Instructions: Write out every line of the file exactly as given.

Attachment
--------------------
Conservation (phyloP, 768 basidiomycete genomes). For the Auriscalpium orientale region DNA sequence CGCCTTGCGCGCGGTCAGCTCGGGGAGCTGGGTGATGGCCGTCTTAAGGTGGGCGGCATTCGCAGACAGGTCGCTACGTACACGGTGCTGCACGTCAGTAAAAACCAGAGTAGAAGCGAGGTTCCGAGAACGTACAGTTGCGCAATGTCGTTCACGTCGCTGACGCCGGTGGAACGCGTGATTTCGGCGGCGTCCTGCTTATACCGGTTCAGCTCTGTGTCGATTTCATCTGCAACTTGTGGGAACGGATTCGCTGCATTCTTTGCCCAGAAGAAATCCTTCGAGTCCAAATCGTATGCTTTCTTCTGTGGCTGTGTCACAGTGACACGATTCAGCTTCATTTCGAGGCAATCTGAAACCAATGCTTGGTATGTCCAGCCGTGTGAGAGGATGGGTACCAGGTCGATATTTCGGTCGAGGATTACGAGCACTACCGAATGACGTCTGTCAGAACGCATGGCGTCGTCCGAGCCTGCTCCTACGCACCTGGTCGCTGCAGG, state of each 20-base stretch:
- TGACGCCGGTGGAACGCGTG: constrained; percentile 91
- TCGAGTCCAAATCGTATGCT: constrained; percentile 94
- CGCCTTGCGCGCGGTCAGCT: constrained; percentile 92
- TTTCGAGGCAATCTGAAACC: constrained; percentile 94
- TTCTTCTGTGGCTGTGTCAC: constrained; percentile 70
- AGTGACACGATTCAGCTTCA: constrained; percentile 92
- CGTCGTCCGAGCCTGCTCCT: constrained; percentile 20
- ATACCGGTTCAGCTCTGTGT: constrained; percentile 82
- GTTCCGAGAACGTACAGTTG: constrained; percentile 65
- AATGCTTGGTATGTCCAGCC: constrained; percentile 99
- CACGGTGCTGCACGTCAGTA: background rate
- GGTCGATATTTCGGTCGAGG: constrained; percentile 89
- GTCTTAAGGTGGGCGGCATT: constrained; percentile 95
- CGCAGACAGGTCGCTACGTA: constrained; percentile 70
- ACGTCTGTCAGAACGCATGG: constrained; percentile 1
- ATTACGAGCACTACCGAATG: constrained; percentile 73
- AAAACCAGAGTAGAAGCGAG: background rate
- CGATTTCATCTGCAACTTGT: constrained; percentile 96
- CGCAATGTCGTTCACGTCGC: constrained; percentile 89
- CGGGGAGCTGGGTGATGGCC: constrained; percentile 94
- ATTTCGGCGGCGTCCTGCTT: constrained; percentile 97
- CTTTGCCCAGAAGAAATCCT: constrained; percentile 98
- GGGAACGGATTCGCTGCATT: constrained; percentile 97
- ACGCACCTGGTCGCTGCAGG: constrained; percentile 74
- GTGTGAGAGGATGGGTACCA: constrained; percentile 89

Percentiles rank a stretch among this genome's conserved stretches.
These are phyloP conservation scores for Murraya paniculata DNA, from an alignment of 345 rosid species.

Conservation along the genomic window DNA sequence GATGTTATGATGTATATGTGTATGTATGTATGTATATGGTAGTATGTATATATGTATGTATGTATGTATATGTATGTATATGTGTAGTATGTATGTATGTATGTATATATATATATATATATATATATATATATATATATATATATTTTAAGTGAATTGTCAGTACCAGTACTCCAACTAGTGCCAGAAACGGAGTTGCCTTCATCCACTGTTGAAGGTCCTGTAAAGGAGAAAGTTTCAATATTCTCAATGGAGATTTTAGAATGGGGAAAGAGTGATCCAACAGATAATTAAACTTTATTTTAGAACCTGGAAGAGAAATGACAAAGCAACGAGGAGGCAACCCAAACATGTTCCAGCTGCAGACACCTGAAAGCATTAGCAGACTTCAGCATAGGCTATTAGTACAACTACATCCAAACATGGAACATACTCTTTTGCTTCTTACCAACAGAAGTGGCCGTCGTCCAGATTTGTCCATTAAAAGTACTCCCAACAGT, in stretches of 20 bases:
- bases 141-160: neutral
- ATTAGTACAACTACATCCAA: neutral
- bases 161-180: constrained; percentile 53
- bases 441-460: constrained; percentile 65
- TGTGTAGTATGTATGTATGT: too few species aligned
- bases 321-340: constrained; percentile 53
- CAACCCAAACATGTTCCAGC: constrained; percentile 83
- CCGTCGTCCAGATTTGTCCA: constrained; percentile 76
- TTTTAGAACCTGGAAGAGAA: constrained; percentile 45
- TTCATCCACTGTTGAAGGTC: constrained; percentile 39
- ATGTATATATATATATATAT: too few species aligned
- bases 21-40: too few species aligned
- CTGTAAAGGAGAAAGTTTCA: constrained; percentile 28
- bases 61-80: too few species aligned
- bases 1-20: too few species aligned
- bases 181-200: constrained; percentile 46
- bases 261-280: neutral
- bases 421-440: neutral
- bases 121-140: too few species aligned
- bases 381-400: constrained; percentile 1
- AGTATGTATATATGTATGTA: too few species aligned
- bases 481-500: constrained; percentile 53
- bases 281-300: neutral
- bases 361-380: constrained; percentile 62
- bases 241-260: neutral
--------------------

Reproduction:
Conservation (phyloP, 768 basidiomycete genomes). For the Auriscalpium orientale region DNA sequence CGCCTTGCGCGCGGTCAGCTCGGGGAGCTGGGTGATGGCCGTCTTAAGGTGGGCGGCATTCGCAGACAGGTCGCTACGTACACGGTGCTGCACGTCAGTAAAAACCAGAGTAGAAGCGAGGTTCCGAGAACGTACAGTTGCGCAATGTCGTTCACGTCGCTGACGCCGGTGGAACGCGTGATTTCGGCGGCGTCCTGCTTATACCGGTTCAGCTCTGTGTCGATTTCATCTGCAACTTGTGGGAACGGATTCGCTGCATTCTTTGCCCAGAAGAAATCCTTCGAGTCCAAATCGTATGCTTTCTTCTGTGGCTGTGTCACAGTGACACGATTCAGCTTCATTTCGAGGCAATCTGAAACCAATGCTTGGTATGTCCAGCCGTGTGAGAGGATGGGTACCAGGTCGATATTTCGGTCGAGGATTACGAGCACTACCGAATGACGTCTGTCAGAACGCATGGCGTCGTCCGAGCCTGCTCCTACGCACCTGGTCGCTGCAGG, state of each 20-base stretch:
- TGACGCCGGTGGAACGCGTG: constrained; percentile 91
- TCGAGTCCAAATCGTATGCT: constrained; percentile 94
- CGCCTTGCGCGCGGTCAGCT: constrained; percentile 92
- TTTCGAGGCAATCTGAAACC: constrained; percentile 94
- TTCTTCTGTGGCTGTGTCAC: constrained; percentile 70
- AGTGACACGATTCAGCTTCA: constrained; percentile 92
- CGTCGTCCGAGCCTGCTCCT: constrained; percentile 20
- ATACCGGTTCAGCTCTGTGT: constrained; percentile 82
- GTTCCGAGAACGTACAGTTG: constrained; percentile 65
- AATGCTTGGTATGTCCAGCC: constrained; percentile 99
- CACGGTGCTGCACGTCAGTA: background rate
- GGTCGATATTTCGGTCGAGG: constrained; percentile 89
- GTCTTAAGGTGGGCGGCATT: constrained; percentile 95
- CGCAGACAGGTCGCTACGTA: constrained; percentile 70
- ACGTCTGTCAGAACGCATGG: constrained; percentile 1
- ATTACGAGCACTACCGAATG: constrained; percentile 73
- AAAACCAGAGTAGAAGCGAG: background rate
- CGATTTCATCTGCAACTTGT: constrained; percentile 96
- CGCAATGTCGTTCACGTCGC: constrained; percentile 89
- CGGGGAGCTGGGTGATGGCC: constrained; percentile 94
- ATTTCGGCGGCGTCCTGCTT: constrained; percentile 97
- CTTTGCCCAGAAGAAATCCT: constrained; percentile 98
- GGGAACGGATTCGCTGCATT: constrained; percentile 97
- ACGCACCTGGTCGCTGCAGG: constrained; percentile 74
- GTGTGAGAGGATGGGTACCA: constrained; percentile 89

Percentiles rank a stretch among this genome's conserved stretches.
These are phyloP conservation scores for Murraya paniculata DNA, from an alignment of 345 rosid species.

Conservation along the genomic window DNA sequence GATGTTATGATGTATATGTGTATGTATGTATGTATATGGTAGTATGTATATATGTATGTATGTATGTATATGTATGTATATGTGTAGTATGTATGTATGTATGTATATATATATATATATATATATATATATATATATATATATATTTTAAGTGAATTGTCAGTACCAGTACTCCAACTAGTGCCAGAAACGGAGTTGCCTTCATCCACTGTTGAAGGTCCTGTAAAGGAGAAAGTTTCAATATTCTCAATGGAGATTTTAGAATGGGGAAAGAGTGATCCAACAGATAATTAAACTTTATTTTAGAACCTGGAAGAGAAATGACAAAGCAACGAGGAGGCAACCCAAACATGTTCCAGCTGCAGACACCTGAAAGCATTAGCAGACTTCAGCATAGGCTATTAGTACAACTACATCCAAACATGGAACATACTCTTTTGCTTCTTACCAACAGAAGTGGCCGTCGTCCAGATTTGTCCATTAAAAGTACTCCCAACAGT, in stretches of 20 bases:
- bases 141-160: neutral
- ATTAGTACAACTACATCCAA: neutral
- bases 161-180: constrained; percentile 53
- bases 441-460: constrained; percentile 65
- TGTGTAGTATGTATGTATGT: too few species aligned
- bases 321-340: constrained; percentile 53
- CAACCCAAACATGTTCCAGC: constrained; percentile 83
- CCGTCGTCCAGATTTGTCCA: constrained; percentile 76
- TTTTAGAACCTGGAAGAGAA: constrained; percentile 45
- TTCATCCACTGTTGAAGGTC: constrained; percentile 39
- ATGTATATATATATATATAT: too few species aligned
- bases 21-40: too few species aligned
- CTGTAAAGGAGAAAGTTTCA: constrained; percentile 28
- bases 61-80: too few species aligned
- bases 1-20: too few species aligned
- bases 181-200: constrained; percentile 46
- bases 261-280: neutral
- bases 421-440: neutral
- bases 121-140: too few species aligned
- bases 381-400: constrained; percentile 1
- AGTATGTATATATGTATGTA: too few species aligned
- bases 481-500: constrained; percentile 53
- bases 281-300: neutral
- bases 361-380: constrained; percentile 62
- bases 241-260: neutral